Acorda stumbles with Ampyra patent threat
Ampyra was approved on data whose clinical significance regulators challenged, and once launched the drug failed to live up to early commercial expectations. Now another blow has struck with a challenge to its key US patent.
The threat of an adverse decision shows the perils of the strategy of propping up an old molecule with weaker method-of-use patents and then asking payers to stump up for an orphan-style price. It could also help explain why analysts covering its owner, Acorda Therapeutics, have paid closer attention to R&D lately.
Pharma and biotech has come under increasing price pressure as payers seek to absorb the costs of expensive new speciality drugs. Ampyra, on the other hand, is being tested by a hedge fund manager seeking to cut the intellectual property out from under the $11,000-a-year multiple sclerosis drug. Hayman Capital's founder, Kyle Bass, has been quoted as saying he wants to take an activist position in the industry and "kneecap" companies misusing patent-based lifecycle extensions.
White hat challenge
The challenge comes in the form of an “inter partes review”, a relatively new way of challenging a patent that bypasses the federal courts in favour of a hearing before an administrative judge, speeding a decision. The petitions must be filed by a third party, rather than a direct competitor like a generic drugmaker.
Filed in the name of the “Coalition for Affordable Drugs”, the petition claims that the ‘685 patent protecting the method of use of the active ingredient dalfampridine should be invalidated because of obviousness. The molecule itself has been known since the 1920s, and data on its use in improving MS patients’ walking ability had been published in the early 1990s, according to the petition.
The ‘685 patent is important to protecting the specific dose protocol on the Ampyra label – 10mg twice daily – which was shown to improve patients’ speed over a timed 25-foot walk test. Lack of this protection could knock seven years off the current patent life now estimated to extend to 2025, Leerink analyst Paul Matteis estimates.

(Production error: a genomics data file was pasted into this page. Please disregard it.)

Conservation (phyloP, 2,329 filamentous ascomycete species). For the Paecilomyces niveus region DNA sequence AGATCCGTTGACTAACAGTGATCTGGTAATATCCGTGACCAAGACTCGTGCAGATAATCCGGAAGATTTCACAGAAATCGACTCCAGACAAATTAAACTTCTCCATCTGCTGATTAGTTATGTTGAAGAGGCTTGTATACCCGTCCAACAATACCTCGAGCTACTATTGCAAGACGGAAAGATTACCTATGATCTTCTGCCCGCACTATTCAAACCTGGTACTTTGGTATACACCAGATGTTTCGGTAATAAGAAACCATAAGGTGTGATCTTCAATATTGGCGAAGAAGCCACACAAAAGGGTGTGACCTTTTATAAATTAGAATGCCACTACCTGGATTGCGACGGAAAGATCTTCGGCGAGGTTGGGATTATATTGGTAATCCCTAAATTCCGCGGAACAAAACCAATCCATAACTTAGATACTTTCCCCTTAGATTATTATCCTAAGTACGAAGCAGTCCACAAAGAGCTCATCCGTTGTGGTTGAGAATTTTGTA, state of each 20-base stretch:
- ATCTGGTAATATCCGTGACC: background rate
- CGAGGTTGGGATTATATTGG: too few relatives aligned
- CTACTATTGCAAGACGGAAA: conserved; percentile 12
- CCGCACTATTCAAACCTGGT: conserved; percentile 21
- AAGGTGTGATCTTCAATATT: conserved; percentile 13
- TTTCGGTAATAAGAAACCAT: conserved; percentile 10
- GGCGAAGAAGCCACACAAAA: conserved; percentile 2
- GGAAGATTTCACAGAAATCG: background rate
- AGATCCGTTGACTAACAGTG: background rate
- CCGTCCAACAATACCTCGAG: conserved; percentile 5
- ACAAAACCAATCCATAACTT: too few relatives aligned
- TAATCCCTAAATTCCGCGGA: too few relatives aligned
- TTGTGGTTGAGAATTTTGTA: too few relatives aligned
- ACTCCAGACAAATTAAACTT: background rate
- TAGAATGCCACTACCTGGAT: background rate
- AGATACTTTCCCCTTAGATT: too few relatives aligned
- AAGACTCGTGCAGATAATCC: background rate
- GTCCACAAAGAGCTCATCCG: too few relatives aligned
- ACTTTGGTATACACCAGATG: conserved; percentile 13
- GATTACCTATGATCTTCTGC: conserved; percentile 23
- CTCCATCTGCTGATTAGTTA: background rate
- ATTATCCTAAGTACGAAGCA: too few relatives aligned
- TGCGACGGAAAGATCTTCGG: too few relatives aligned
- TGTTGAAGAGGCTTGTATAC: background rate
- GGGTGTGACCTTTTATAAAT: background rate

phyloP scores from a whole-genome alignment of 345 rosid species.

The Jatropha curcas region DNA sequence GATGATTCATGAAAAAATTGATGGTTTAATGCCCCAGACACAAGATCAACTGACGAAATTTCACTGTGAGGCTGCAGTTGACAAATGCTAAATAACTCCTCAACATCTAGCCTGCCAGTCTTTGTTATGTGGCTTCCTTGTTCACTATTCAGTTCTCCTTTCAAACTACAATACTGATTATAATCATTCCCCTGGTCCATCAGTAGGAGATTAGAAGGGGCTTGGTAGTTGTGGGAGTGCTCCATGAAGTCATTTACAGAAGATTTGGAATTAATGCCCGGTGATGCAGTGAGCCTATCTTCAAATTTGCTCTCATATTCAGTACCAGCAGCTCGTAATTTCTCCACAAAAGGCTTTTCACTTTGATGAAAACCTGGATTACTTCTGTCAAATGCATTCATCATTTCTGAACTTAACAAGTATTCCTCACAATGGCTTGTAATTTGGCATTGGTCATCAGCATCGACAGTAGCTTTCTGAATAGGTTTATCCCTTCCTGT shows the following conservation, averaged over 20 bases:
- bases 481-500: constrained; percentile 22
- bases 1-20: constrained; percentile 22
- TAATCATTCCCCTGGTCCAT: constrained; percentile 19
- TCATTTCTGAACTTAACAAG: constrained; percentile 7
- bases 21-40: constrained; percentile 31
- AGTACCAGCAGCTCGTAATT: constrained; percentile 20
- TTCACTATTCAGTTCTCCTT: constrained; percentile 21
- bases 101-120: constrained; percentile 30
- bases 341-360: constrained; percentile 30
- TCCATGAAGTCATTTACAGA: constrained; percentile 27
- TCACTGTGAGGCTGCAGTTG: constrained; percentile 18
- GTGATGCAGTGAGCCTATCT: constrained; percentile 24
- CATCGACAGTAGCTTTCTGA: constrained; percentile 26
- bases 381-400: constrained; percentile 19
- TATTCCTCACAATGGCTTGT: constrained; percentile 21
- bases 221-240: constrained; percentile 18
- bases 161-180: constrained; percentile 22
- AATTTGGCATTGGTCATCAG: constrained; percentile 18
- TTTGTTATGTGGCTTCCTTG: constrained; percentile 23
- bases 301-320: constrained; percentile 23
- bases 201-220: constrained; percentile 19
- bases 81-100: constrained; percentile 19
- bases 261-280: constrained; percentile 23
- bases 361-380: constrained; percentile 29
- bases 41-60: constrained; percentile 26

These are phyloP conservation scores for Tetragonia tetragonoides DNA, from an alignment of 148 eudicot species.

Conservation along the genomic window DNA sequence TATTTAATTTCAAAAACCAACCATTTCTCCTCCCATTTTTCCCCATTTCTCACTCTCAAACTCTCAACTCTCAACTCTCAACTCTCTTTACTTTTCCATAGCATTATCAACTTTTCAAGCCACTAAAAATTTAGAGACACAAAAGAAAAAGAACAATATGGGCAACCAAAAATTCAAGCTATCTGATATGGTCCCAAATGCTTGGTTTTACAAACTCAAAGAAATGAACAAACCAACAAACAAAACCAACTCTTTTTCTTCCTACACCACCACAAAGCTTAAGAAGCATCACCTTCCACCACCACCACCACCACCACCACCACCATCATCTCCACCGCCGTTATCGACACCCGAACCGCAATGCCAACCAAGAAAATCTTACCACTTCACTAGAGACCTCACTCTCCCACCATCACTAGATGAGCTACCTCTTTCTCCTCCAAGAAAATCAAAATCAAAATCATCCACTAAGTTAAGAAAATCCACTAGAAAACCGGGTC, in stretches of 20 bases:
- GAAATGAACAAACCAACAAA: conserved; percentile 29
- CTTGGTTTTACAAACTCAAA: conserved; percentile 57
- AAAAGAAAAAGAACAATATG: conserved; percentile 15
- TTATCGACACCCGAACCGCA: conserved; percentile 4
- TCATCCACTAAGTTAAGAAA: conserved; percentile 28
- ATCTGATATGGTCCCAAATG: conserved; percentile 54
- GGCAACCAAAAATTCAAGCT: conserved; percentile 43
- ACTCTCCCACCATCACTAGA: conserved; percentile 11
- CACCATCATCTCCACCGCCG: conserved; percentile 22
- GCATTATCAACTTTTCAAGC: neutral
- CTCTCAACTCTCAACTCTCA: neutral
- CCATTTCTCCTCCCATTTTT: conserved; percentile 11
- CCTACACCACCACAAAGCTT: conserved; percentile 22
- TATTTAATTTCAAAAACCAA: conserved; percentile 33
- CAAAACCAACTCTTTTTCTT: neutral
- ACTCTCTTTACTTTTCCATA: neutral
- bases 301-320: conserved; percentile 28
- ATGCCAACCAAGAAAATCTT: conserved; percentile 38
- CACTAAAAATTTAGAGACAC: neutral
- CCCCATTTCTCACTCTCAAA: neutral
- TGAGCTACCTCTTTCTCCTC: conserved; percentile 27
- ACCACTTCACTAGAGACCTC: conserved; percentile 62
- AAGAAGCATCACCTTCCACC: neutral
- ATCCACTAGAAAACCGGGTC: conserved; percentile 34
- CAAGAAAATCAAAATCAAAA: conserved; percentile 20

How a successful patent challenge would affect one of Acorda’s most immediate strategic moves, its bid to get Ampyra approved for stroke rehabilitation, is an open question. In a note published last month, Mr Matteis wrote that research in this space dated back to 1989 and that a generic MS pill, if it came about as a result of a successful patent challenge, could be used off-label in stroke in any case.
Acorda shares fell 10% yesterday to $36.06.
True innovation a way off
Acorda’s R&D strategy thus takes on much greater importance. Besides Ampyra the group has another MS asset in the early-stage remyelination project rHIgM22. The conclusion of a phase I trial – without full data disclosure – generated excitement last week (Acorda keeps the remyelination dream alive, February 3, 2015).
More immediately, Acorda picked up a Parkinson’s disease programme called CVT-301 with its acquisition of Civitas last year (Acorda plucks Civitas from the jaws of a public listing, September 24, 2014). Other than late-stage stroke data, CVT-301’s phase III readout is probably the company's most immediate catalyst.
The trouble with that project is that it, too, is a reformulation – in this case, an inhalable version of mainstay treatment levodopa. This raises a strategic conundrum for a company whose one money-maker is facing a challenge to a method patent.
Mr Bass has fired a shot across the pharma sector’s bow; repurposing old molecules might not always be a winning strategy in the future, and even in victory legal headaches might multiply.